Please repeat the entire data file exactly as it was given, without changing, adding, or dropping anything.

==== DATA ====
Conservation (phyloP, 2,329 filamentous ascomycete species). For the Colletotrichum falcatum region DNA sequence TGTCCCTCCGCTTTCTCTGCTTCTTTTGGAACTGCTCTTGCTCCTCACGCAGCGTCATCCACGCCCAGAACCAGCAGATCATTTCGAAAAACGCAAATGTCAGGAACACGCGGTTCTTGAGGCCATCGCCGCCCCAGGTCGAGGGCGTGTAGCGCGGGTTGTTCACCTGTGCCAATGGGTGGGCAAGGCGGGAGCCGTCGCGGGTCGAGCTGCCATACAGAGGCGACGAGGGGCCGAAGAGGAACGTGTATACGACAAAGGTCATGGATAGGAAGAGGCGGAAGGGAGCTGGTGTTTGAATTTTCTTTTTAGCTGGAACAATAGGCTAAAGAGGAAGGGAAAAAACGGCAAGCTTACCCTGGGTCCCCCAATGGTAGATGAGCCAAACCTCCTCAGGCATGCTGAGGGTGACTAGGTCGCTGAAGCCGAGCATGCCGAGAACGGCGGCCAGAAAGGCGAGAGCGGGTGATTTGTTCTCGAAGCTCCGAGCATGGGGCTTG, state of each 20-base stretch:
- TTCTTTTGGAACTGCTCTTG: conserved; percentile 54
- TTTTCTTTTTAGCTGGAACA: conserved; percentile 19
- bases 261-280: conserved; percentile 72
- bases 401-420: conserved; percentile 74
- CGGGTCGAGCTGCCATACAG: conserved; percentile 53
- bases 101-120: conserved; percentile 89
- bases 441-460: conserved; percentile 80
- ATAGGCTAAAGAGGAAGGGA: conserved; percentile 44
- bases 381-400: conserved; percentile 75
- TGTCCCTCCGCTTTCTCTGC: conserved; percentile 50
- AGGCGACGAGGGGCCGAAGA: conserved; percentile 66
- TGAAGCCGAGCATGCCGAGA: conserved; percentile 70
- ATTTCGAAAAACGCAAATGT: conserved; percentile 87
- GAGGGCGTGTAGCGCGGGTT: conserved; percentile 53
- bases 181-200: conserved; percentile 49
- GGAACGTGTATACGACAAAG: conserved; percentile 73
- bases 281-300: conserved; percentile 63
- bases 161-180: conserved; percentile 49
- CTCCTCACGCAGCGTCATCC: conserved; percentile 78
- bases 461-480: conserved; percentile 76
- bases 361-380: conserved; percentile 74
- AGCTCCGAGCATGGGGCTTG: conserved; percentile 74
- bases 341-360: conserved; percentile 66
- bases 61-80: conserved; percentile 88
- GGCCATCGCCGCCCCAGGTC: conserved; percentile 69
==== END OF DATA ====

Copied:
Conservation (phyloP, 2,329 filamentous ascomycete species). For the Colletotrichum falcatum region DNA sequence TGTCCCTCCGCTTTCTCTGCTTCTTTTGGAACTGCTCTTGCTCCTCACGCAGCGTCATCCACGCCCAGAACCAGCAGATCATTTCGAAAAACGCAAATGTCAGGAACACGCGGTTCTTGAGGCCATCGCCGCCCCAGGTCGAGGGCGTGTAGCGCGGGTTGTTCACCTGTGCCAATGGGTGGGCAAGGCGGGAGCCGTCGCGGGTCGAGCTGCCATACAGAGGCGACGAGGGGCCGAAGAGGAACGTGTATACGACAAAGGTCATGGATAGGAAGAGGCGGAAGGGAGCTGGTGTTTGAATTTTCTTTTTAGCTGGAACAATAGGCTAAAGAGGAAGGGAAAAAACGGCAAGCTTACCCTGGGTCCCCCAATGGTAGATGAGCCAAACCTCCTCAGGCATGCTGAGGGTGACTAGGTCGCTGAAGCCGAGCATGCCGAGAACGGCGGCCAGAAAGGCGAGAGCGGGTGATTTGTTCTCGAAGCTCCGAGCATGGGGCTTG, state of each 20-base stretch:
- TTCTTTTGGAACTGCTCTTG: conserved; percentile 54
- TTTTCTTTTTAGCTGGAACA: conserved; percentile 19
- bases 261-280: conserved; percentile 72
- bases 401-420: conserved; percentile 74
- CGGGTCGAGCTGCCATACAG: conserved; percentile 53
- bases 101-120: conserved; percentile 89
- bases 441-460: conserved; percentile 80
- ATAGGCTAAAGAGGAAGGGA: conserved; percentile 44
- bases 381-400: conserved; percentile 75
- TGTCCCTCCGCTTTCTCTGC: conserved; percentile 50
- AGGCGACGAGGGGCCGAAGA: conserved; percentile 66
- TGAAGCCGAGCATGCCGAGA: conserved; percentile 70
- ATTTCGAAAAACGCAAATGT: conserved; percentile 87
- GAGGGCGTGTAGCGCGGGTT: conserved; percentile 53
- bases 181-200: conserved; percentile 49
- GGAACGTGTATACGACAAAG: conserved; percentile 73
- bases 281-300: conserved; percentile 63
- bases 161-180: conserved; percentile 49
- CTCCTCACGCAGCGTCATCC: conserved; percentile 78
- bases 461-480: conserved; percentile 76
- bases 361-380: conserved; percentile 74
- AGCTCCGAGCATGGGGCTTG: conserved; percentile 74
- bases 341-360: conserved; percentile 66
- bases 61-80: conserved; percentile 88
- GGCCATCGCCGCCCCAGGTC: conserved; percentile 69